Grind Leetcode (in Python) and build a small full-stack project with his son. Django is written in Python so they could build a functioning web app with that. I recommend paying for Leetcode Premium - $35 a month - because it'll teach data structures/algorithms and have problems from big high paying companies.

> ...How should he best use his time?

Making switch to Python is rather a broad goal. It's just a tool, and as any tool it's used for a purpose and often along with other tools.

If he aims at any entry level coding position, then likely it'd be more about entry level, than proficiency. Basically, testing the discipline and analytical thinking (thus all puzzle and algo problems, dreadful leetcode etc).

If he plans to leverage his present skillset and experience, then in that alloted time I'd try to implement some aspects of his present job projects in Python (if such aspects are mappable, of course). General goal is to try and fuse his present experience with the newly acquired knowledge of Python (a known problem and solution, just a new tool).

Again, it does not need to be grand, just some specific aspect, say, parsing args or a configuation file, or grabbing something from a database, or triggering some process based on some config, logging something, wrapping his code for reuse or installation etc. Whatever he is familiar with in his job responsibilities.

The goal is to get used to the new tool, know what it takes for it to become useful at his level of experience.

Eventually, he could (in a stretch, perhaps) claim of trying to apply or evaluate the use of Python in his current job scope. This could count more, than just leetcoding ability, which may still be a barrier to get through, however, depending on the chosen companies.

Good luck to him!

Build a site like hacker news using flask. I say flask instead of Django because it’s more light weight. I would also recommend doing something math heavy like following the stock market (even if you don’t spend actual money) just to learn the ins and outs and what’s slow/etc in python (spoiler: use numpy.)

Those are the two things I did, I came from PHP and until a 2.5 years ago I never touched python but I work with it full time (also react, which I didn’t know at all when I started.)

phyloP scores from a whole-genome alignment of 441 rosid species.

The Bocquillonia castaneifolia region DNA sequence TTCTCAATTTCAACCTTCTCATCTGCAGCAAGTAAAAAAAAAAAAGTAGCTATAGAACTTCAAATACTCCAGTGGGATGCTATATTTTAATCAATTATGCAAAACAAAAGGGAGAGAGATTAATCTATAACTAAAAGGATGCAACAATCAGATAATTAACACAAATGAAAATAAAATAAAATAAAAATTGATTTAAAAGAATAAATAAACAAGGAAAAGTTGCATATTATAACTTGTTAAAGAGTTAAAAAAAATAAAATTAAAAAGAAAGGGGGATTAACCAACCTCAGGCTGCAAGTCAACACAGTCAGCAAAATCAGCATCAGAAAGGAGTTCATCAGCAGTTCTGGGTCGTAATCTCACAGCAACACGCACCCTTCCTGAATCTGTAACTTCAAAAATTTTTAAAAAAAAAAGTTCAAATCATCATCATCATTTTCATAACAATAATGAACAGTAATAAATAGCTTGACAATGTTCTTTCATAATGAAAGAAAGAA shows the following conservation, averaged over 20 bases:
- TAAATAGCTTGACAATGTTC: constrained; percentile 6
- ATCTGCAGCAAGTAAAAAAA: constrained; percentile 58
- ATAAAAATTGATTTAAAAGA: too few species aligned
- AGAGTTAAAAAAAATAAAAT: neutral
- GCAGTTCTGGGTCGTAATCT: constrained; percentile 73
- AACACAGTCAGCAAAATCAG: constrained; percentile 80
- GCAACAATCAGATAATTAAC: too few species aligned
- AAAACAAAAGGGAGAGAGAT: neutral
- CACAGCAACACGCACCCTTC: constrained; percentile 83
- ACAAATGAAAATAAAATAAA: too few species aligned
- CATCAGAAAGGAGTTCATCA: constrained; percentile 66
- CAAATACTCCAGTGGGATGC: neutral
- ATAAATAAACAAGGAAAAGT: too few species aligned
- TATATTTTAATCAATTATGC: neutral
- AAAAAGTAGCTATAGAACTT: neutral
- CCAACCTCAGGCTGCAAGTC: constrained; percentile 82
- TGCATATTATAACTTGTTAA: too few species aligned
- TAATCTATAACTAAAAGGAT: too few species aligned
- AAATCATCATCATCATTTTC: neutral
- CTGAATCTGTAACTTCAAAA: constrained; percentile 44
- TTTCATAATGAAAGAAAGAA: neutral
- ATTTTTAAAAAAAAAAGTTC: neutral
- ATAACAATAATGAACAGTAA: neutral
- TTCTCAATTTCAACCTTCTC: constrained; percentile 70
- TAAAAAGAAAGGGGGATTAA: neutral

What you build isn’t all that important, or the language. Most languages can be picked up on the job. But doing some personal projects + a couple leet code or project Euler problems a week will make one a good programmer in 3 months. You want the personal projects to act as a portfolio you can show off to recruiters though.

In addition to finding a cool tutorial site, I have a less exciting recommendation: spend some time reading the reference documentation. This will give him a sense of the scope of the language, the difference between core language and library features, and most of all, a bit of direction for how to help himself find answers as he progresses out of the absolute beginner phase.

The standard docs don't get recommended to beginners very often because they are not designed to be fun/motivating like learning sites, but provided that the student is intrinsically motivated, I think it can be exciting to look at all the modules and start to learn about all the things that people have built and provide for the programmer. Learning to navigate the reference material is an important skill. Some of the sections are confusing, dry, and unhelpful. Others are very worthwhile and knowing where they are is important.

Python in particular has a large standard library, much of which is quite old (good in that it is very mature, not so good in that some of it is barely relevant any more). I've been programming python for a decade and I look at the standard docs every day for something. `stdtypes.html` is kind of a big mess but at some point you have to learn most of what is in there.

If I were hiring a programmer, one of the things I would try to evaluate would be their basic research skills.